by Gary Mount
Today was a red letter day. This morning I went to pick up the building permit to start construction on our new barn.This project has been under consideration for the past 20 to 30 years and finally, we are starting.
It might be asked, What is the big deal. People build barns all the time. But my brothers tell me I have a way of making things more complicated than they need to be. I don’t know if I agree, but then this barn has turned out to be more than anticipated. One of the big purposes of building is to store apples. For many – actually many, many years – we have loaded apples on trucks to store at the farm of a peach grower friend in Richwood (southern) New Jersey. Being primarily a peach grower, he doesn’t have as much need for storage space in the fall. Sounds like a good deal, right? Well, it is and we are grateful to the Heilig family for helping us all these years.
However it is not the best for the apples to ride that distance and then that long – sometimes three or four days – to be refrigerated. Each day out of refrigeration reduces the storage life of the apples by one or two weeks. It is best if they are stored at 32 degrees F immediately.Â And then when we need the apples back later in the fall, there is the ride back on New Jersey roads- bump, bump, bump. I have been lucky over the years because John Hart of Rosedale Mills has trucked my apples back and forth.Â We have greatly appreciated his doing so, but it can’t be very convenient for him to stop what he is doing to re-schedule around my apples. But even so, it will be oh so much better to have our own storage.
I have spent a long time learning the best way to store apples. 32 degrees is good, but the storage room has to get back down to that temperature by the morning after the warm apples are loaded in. That takes some oomph! That’s a technical term for a heck of a lot of refrigeration capacity- over twice what it takes to just keep the apples cold after they have reached storage temperature. Then there is humidity. Low humidity will cause the apples to shrivel during storage as they lose moisture through their skins. Ugh! (another technical term). Finally there is atmosphere – the percentage of oxygen. Apples are living, breathing things just like you and me. Fruit ripening, which might be thought of as the changing of starches to sugar, is basically an oxidation process. Controlled atmosphere storages lower the oxygen level.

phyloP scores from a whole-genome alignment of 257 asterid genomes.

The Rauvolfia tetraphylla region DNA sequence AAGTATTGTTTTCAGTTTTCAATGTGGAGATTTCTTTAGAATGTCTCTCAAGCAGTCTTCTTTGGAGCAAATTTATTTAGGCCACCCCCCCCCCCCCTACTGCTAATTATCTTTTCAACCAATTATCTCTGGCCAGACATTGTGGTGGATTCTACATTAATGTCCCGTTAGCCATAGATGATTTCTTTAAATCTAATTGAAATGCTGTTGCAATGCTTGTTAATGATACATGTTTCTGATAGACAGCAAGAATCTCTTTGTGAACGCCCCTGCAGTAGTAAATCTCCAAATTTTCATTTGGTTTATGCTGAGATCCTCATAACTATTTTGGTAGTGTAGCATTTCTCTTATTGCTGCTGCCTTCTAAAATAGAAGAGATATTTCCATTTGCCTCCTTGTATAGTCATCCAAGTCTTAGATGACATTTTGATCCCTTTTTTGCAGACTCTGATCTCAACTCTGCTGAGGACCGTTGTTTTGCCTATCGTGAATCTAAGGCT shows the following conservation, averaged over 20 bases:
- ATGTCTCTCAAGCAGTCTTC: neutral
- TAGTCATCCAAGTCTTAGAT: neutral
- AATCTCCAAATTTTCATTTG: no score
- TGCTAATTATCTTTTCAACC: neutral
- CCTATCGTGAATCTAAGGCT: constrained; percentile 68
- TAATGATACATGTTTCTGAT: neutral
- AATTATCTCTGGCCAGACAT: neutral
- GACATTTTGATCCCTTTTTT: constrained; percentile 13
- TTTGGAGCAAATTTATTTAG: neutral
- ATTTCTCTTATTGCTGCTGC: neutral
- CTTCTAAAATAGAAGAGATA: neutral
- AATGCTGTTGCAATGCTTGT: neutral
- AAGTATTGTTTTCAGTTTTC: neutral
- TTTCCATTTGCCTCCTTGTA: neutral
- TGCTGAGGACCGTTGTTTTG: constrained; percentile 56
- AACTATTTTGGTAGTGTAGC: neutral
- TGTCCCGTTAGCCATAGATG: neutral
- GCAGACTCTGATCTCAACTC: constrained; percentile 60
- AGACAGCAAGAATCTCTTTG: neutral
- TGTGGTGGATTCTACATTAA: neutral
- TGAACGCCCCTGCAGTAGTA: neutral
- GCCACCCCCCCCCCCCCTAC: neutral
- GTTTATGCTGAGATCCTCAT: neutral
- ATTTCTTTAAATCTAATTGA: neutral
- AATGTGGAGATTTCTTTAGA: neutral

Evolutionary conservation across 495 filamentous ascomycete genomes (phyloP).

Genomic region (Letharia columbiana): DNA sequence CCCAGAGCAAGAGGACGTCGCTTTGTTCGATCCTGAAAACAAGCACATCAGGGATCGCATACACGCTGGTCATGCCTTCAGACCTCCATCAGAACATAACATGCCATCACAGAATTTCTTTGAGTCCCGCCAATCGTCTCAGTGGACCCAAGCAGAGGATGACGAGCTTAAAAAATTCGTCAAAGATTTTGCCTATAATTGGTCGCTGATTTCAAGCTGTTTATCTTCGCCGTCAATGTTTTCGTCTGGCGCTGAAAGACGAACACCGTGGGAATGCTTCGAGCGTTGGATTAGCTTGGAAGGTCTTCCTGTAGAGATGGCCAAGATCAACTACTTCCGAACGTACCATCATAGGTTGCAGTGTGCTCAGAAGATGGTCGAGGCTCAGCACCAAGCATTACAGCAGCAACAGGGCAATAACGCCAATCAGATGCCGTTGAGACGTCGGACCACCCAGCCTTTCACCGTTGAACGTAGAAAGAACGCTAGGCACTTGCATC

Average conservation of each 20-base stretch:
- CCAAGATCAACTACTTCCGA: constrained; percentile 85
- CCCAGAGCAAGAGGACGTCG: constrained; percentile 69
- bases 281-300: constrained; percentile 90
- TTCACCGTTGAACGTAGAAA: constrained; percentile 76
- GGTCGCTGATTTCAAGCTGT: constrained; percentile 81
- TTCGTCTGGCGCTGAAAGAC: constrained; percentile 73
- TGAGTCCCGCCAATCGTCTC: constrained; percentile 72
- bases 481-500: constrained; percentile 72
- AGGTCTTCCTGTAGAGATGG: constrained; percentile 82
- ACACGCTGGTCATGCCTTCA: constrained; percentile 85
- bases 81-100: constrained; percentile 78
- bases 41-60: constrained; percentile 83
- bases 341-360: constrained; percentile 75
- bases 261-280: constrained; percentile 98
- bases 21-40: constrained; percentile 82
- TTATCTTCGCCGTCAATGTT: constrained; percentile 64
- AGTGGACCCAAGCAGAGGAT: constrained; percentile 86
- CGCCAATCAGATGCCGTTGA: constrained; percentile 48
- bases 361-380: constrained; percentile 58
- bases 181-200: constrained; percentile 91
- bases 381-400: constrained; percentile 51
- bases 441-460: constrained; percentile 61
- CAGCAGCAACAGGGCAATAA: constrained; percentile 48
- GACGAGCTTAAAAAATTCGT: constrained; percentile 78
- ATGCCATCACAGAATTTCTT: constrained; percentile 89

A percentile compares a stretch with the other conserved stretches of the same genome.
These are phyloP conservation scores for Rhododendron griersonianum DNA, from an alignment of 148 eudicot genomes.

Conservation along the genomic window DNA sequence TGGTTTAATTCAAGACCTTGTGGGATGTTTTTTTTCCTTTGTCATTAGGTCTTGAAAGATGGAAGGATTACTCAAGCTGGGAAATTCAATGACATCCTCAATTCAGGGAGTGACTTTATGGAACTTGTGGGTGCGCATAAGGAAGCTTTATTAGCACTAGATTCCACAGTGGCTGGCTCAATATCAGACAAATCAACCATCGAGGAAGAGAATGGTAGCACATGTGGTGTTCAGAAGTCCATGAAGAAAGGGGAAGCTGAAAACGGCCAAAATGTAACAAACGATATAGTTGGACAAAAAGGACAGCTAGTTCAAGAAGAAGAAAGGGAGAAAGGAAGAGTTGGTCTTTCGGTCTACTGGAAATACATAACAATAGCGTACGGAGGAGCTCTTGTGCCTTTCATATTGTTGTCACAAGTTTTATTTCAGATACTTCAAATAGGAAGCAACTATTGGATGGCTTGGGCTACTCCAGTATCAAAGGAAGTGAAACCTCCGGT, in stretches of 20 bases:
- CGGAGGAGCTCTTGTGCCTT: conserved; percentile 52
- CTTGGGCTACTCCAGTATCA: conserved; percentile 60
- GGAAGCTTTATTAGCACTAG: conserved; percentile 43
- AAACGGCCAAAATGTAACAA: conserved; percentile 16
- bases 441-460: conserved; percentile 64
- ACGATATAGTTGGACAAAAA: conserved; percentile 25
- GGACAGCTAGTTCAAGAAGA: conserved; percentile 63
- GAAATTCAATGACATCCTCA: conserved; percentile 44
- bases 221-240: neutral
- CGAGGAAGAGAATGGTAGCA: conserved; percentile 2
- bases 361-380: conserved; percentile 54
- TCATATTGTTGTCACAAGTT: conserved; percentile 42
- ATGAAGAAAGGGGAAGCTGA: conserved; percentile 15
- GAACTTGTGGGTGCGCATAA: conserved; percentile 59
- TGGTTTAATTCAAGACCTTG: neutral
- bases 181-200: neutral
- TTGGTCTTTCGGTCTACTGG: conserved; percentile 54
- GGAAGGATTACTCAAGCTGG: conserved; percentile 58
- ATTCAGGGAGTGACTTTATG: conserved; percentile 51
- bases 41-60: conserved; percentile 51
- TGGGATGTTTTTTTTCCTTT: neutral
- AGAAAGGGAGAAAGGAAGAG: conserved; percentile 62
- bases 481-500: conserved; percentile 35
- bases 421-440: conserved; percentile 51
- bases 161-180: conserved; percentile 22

Controlled atmosphere storage in the US was first studied by scientists at Cornell University in the 1930s. Apples were found to keep much better if they were cold and at a low oxygen environment. To accomplish that these days the cold storage room is constructed to be air tight and a machine is used to remove oxygen and replace it with nitrogen from the outside air. The oxygen level is kept at 2% (normal outside air is 20%). Apples can store, as firm and crispy as the day they were picked, all the way until the next harvest season!
Our barn will not be entirely this type of storage. Only one of the three storage rooms will have technology since most of our apples are sold in the fall. Regular cold storage is adequate for shorter term. Designing the building that will be housing the refrigerated rooms as well as an equal space for dry storage has been fun. Pam and I traveled, took pictures, talked to other farmers and then spent about a year working with Jerry Ford and Jane Wilson of Ford 3 architects. It turns out to be a slow process to evolve your ideas into something on paper that matches your thoughts. Appearance, function and compatibility with the look of the farm were all important to us. We have ended up with a special building design that should look great and serve many functions. The dry storage part will be timber framed, just like our 1800s barn across from the farm store. That includes mortise and tenon with oak pegs. We plan to have a barn raising this spring/summer, so please look for our notices about it and be sure to come.
Not to be too old fashioned about it, the timber framed portion of the barn will have solar panels on the roof which will provide about half of the electrical power needed. So, yes it was a red letter day. Construction should start next week. Walk down and have a look when you next visit us.